Johann Joachim Kaendler (1706 - 1775) was one of the most visionary artists in the history of porcelain, creating more than 2,000 models over the course of his career and consistently testing the limits of porcelain as an artistic medium. Kaendler was one of the first artists to use porcelain as a sculpting material rather than as a surface for painted decoration. His designs and figures, more detailed and realistic than any earlier creations, were essential for the development of porcelain as an independent art form in Europe.
Miniature World in White Gold showcases a broad selection of the finely detailed and innovative porcelain sculptures Kaendler designed over his 44 years at the Meissen Porcelain Factory in Germany, featuring examples of his animals, crinoline figures, exotic representations, and court and peasant figures.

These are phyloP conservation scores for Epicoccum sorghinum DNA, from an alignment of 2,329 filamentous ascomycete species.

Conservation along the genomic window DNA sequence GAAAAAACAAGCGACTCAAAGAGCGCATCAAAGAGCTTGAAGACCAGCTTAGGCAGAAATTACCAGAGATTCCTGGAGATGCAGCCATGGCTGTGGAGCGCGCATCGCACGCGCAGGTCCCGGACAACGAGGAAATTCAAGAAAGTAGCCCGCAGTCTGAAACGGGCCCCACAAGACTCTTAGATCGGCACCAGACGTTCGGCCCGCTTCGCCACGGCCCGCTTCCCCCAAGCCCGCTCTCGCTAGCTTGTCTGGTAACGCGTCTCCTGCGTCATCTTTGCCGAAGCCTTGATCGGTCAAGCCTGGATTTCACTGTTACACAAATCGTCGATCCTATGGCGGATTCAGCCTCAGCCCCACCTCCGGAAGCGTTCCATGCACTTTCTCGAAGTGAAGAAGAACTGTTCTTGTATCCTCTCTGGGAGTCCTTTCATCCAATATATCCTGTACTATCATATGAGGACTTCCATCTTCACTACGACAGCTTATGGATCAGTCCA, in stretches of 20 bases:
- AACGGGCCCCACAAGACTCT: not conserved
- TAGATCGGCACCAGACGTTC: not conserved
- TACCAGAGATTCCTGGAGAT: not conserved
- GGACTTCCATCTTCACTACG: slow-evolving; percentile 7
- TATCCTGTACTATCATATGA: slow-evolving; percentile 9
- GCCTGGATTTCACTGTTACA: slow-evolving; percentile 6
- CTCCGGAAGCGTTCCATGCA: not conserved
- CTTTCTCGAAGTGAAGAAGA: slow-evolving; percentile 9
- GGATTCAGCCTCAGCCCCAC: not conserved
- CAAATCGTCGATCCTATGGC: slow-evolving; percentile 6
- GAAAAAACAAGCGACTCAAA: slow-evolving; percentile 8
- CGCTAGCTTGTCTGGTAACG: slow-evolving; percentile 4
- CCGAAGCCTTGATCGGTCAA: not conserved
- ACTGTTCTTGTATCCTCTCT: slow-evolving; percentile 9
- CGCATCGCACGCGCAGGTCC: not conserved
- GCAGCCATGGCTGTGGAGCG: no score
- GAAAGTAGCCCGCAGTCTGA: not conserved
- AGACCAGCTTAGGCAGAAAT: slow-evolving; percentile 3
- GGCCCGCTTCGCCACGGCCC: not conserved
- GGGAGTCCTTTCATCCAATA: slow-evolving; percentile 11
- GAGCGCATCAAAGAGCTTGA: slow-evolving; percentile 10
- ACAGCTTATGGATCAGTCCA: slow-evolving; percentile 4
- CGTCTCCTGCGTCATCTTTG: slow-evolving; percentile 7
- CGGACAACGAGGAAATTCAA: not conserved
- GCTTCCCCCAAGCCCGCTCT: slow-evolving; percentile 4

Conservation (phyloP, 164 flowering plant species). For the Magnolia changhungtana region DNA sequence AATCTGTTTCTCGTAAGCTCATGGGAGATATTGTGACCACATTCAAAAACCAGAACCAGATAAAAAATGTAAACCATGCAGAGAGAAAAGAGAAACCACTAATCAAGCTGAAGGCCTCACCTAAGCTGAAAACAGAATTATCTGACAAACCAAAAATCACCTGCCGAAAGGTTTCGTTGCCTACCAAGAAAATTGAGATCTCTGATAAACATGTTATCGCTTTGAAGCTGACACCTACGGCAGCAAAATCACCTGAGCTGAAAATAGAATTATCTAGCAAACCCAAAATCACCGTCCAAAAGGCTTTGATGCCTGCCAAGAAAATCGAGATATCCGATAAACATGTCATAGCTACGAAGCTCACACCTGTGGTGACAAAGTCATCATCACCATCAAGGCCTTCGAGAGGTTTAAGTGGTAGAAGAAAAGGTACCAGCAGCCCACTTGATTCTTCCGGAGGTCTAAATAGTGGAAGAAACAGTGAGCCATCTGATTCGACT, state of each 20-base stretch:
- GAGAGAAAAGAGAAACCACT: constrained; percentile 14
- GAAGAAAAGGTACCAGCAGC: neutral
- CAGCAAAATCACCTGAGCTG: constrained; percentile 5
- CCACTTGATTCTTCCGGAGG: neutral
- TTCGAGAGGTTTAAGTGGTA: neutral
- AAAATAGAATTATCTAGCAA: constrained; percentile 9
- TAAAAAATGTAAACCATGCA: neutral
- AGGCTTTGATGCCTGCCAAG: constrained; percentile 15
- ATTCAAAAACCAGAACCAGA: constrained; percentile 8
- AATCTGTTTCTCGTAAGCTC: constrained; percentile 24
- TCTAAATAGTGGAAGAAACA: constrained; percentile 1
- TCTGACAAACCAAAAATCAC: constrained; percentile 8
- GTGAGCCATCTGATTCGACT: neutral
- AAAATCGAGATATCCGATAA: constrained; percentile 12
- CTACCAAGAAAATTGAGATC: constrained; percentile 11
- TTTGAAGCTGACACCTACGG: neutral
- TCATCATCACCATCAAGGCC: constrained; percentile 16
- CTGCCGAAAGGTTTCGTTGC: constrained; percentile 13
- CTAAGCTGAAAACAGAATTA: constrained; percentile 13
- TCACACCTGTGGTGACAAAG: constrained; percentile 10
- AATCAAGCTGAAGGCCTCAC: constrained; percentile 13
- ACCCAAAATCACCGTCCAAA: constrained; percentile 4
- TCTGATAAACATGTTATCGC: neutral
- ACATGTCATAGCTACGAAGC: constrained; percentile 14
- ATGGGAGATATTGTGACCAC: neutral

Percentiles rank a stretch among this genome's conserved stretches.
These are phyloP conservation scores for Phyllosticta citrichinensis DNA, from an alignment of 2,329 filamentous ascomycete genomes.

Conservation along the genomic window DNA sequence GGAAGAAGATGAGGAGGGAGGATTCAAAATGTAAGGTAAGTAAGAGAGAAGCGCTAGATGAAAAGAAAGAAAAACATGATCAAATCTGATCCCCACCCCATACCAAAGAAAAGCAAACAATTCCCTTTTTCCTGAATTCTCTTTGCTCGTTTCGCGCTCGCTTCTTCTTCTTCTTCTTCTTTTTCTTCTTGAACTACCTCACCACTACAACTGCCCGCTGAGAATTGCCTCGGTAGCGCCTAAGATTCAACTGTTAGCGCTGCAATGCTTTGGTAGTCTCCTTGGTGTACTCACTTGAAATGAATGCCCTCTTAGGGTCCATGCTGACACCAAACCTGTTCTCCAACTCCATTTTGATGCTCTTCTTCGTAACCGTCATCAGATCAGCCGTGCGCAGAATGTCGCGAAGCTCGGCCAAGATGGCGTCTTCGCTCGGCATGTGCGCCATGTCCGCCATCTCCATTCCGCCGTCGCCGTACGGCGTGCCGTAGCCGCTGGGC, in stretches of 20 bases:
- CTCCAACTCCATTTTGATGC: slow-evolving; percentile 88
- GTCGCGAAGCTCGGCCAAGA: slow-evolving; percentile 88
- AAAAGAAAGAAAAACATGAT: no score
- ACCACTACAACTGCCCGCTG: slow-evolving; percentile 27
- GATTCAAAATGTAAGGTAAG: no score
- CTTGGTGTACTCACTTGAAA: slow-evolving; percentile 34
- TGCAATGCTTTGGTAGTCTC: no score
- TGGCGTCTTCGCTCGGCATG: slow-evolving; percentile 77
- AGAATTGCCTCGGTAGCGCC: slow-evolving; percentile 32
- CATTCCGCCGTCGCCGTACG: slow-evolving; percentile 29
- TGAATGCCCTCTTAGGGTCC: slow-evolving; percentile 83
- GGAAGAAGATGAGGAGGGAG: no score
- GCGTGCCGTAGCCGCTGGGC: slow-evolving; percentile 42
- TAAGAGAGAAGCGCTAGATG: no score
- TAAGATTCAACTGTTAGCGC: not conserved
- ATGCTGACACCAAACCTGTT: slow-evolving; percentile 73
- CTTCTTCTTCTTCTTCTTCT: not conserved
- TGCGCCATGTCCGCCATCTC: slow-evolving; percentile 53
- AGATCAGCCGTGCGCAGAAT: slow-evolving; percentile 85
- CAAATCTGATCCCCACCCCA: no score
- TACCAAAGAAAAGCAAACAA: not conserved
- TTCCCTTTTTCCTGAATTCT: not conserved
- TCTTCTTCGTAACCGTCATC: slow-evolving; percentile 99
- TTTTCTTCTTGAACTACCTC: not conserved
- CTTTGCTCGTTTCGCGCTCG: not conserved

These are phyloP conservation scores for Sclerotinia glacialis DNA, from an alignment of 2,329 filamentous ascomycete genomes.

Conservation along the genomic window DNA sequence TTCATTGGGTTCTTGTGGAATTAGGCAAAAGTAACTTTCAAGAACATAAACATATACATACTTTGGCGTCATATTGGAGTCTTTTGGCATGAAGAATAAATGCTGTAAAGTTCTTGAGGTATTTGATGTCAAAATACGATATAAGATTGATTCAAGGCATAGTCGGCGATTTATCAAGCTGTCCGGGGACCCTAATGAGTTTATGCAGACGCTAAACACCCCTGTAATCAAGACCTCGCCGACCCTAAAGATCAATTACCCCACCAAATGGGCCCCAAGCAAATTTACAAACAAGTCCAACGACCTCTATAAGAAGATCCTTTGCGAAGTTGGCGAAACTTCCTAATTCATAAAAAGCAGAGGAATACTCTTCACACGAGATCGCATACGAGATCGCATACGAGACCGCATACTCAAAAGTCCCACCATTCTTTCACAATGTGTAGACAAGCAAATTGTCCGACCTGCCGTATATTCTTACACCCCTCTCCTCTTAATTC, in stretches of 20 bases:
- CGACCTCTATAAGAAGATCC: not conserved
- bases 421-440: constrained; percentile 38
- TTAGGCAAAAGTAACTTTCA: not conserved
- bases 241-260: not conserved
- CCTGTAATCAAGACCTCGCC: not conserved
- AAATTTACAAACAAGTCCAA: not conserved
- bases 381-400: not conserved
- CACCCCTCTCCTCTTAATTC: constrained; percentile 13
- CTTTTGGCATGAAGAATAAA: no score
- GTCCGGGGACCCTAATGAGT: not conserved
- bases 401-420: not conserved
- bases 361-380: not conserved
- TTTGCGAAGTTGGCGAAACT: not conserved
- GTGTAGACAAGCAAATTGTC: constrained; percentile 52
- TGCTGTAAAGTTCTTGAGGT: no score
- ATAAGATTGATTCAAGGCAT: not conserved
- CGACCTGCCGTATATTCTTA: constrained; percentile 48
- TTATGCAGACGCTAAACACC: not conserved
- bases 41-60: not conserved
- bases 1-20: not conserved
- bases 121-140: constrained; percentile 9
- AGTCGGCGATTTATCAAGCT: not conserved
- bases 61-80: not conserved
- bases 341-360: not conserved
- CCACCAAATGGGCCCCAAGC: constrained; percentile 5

The formula for hard-paste porcelain, which originated in China centuries earlier, was not discovered in Europe until the early 18th century—only decades before Kaendler became a modeler at Meissen. The material was as valuable as gold during his lifetime (1706-1775), when dinner services and figurines were commissioned by aristocrats to ornament extravagant banquet and dining tables. While they initially served as table decoration and conversation pieces, porcelain figures soon became collectibles themselves and were displayed in cabinets as independent artworks.
Credit: Exhibition overview from museum website